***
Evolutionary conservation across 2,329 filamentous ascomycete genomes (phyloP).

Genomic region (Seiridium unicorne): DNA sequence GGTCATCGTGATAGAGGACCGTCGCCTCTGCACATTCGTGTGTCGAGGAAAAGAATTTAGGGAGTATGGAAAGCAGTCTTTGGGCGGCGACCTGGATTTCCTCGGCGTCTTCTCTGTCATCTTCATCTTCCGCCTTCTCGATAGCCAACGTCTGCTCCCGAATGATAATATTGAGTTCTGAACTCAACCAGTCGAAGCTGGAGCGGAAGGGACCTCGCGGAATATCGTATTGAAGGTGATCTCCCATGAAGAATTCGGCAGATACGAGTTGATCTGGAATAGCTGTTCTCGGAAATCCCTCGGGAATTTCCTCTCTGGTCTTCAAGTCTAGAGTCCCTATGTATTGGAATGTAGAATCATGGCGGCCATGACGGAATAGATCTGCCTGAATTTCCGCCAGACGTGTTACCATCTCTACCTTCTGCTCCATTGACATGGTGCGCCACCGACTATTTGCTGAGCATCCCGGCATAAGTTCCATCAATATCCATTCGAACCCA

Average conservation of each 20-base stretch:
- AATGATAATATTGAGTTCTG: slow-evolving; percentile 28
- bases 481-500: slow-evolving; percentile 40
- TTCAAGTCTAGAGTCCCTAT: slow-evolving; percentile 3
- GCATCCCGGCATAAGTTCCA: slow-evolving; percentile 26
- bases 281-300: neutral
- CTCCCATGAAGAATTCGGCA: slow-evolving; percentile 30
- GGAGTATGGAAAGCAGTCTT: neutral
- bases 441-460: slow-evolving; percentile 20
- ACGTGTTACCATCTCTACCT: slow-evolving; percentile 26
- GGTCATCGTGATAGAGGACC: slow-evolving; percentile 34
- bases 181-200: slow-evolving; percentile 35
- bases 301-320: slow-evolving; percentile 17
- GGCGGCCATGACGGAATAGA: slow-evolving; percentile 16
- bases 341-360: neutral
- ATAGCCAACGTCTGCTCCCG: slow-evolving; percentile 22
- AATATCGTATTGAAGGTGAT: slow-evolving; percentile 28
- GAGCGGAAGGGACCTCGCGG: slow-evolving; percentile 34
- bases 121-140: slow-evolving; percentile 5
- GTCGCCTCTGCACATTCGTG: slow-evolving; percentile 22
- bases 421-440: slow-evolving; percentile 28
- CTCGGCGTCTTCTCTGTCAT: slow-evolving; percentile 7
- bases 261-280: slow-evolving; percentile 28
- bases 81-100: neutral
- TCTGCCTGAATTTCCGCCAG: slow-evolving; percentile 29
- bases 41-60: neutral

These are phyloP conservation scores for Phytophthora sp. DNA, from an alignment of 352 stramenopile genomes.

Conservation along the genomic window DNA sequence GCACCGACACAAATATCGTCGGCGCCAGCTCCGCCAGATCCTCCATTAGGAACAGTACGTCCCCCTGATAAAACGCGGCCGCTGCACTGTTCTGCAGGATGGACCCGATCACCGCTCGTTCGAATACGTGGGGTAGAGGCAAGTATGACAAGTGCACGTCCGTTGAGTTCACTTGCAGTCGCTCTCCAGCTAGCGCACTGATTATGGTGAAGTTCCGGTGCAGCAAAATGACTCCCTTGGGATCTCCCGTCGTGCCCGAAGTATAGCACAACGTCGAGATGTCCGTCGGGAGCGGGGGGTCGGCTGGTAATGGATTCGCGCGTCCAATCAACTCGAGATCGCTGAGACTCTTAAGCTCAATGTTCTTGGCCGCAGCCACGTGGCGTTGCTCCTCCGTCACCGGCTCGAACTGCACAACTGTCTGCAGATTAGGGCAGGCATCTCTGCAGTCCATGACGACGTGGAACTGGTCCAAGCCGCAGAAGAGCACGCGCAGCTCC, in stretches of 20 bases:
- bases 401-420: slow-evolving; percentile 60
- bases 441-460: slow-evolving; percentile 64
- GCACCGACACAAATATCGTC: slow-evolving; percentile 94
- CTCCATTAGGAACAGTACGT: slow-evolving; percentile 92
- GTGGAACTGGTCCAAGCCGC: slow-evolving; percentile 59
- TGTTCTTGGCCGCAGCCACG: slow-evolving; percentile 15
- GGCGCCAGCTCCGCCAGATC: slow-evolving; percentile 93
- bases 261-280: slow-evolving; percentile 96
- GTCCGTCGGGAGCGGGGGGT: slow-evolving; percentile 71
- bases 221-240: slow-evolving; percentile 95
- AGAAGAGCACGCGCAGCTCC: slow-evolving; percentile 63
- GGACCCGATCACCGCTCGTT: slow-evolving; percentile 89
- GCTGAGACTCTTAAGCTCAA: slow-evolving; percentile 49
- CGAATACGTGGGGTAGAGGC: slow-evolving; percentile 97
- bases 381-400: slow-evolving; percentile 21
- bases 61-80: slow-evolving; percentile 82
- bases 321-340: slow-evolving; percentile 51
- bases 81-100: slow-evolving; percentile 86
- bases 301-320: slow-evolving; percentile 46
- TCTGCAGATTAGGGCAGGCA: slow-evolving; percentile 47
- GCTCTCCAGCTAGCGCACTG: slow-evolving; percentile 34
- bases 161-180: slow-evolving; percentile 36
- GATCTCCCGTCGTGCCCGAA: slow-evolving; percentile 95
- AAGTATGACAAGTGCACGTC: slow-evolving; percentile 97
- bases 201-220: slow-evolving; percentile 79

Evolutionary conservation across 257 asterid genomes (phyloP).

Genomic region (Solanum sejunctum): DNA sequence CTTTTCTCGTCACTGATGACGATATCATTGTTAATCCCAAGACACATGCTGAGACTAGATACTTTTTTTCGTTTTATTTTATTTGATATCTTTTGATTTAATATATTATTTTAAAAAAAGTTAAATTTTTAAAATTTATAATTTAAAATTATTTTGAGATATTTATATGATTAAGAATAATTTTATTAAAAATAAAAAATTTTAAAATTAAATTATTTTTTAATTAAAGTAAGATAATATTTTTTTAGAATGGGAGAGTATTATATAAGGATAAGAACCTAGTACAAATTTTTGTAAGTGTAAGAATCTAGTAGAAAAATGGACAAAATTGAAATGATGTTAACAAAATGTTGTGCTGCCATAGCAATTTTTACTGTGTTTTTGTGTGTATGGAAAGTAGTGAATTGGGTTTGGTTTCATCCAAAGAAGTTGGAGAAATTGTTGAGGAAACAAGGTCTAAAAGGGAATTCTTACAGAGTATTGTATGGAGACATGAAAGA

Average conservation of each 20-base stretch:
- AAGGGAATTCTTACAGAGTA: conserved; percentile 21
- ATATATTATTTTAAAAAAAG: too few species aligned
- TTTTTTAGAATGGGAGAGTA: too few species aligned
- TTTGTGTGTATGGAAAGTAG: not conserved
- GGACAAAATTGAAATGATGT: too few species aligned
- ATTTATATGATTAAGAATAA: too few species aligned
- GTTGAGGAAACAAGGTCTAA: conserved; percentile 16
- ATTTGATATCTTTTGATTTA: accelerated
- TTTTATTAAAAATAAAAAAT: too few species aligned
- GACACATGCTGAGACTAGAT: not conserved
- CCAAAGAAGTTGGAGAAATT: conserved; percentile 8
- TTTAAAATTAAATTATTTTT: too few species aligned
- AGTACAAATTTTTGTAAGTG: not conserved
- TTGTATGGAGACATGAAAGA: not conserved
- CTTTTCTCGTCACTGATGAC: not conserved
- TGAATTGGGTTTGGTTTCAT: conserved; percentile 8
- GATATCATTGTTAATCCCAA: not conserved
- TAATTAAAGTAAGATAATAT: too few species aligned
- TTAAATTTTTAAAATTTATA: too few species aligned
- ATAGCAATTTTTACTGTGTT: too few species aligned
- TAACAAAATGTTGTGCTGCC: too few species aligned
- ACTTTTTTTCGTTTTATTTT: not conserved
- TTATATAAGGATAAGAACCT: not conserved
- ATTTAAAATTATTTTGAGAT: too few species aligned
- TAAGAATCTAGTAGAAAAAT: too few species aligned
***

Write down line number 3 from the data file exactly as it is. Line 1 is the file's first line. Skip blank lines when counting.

Average conservation of each 20-base stretch: